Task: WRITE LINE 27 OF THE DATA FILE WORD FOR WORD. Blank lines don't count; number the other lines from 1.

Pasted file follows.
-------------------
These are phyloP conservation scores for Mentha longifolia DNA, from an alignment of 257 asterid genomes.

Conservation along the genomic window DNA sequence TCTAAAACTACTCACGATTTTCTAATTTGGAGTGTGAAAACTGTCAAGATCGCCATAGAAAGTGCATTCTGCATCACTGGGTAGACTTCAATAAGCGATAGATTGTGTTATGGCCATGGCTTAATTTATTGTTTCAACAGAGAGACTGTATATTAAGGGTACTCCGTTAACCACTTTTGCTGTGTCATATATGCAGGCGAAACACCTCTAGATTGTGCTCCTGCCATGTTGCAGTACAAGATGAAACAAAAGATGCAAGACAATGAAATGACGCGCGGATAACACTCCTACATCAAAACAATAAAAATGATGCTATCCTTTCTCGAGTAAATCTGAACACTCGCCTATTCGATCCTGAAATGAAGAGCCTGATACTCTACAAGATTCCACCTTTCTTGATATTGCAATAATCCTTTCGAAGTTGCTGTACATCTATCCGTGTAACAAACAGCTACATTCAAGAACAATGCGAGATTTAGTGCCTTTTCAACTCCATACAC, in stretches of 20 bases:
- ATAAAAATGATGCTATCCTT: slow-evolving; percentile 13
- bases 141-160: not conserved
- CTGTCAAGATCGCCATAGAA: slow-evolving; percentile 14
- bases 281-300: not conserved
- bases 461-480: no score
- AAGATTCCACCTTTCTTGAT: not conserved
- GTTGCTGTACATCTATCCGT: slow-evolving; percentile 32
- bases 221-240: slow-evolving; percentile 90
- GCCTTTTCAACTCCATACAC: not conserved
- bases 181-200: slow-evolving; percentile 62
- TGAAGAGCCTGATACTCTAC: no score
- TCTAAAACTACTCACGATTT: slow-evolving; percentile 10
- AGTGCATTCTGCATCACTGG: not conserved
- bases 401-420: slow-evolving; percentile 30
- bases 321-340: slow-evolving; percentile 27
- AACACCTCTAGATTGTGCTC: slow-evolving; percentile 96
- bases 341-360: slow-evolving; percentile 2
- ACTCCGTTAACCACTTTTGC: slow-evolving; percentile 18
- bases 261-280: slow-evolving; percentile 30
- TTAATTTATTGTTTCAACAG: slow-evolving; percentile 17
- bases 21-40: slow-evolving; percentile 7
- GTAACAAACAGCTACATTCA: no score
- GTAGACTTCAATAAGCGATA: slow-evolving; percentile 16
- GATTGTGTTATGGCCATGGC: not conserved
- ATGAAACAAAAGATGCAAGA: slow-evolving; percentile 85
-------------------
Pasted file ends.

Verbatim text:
- ATGAAACAAAAGATGCAAGA: slow-evolving; percentile 85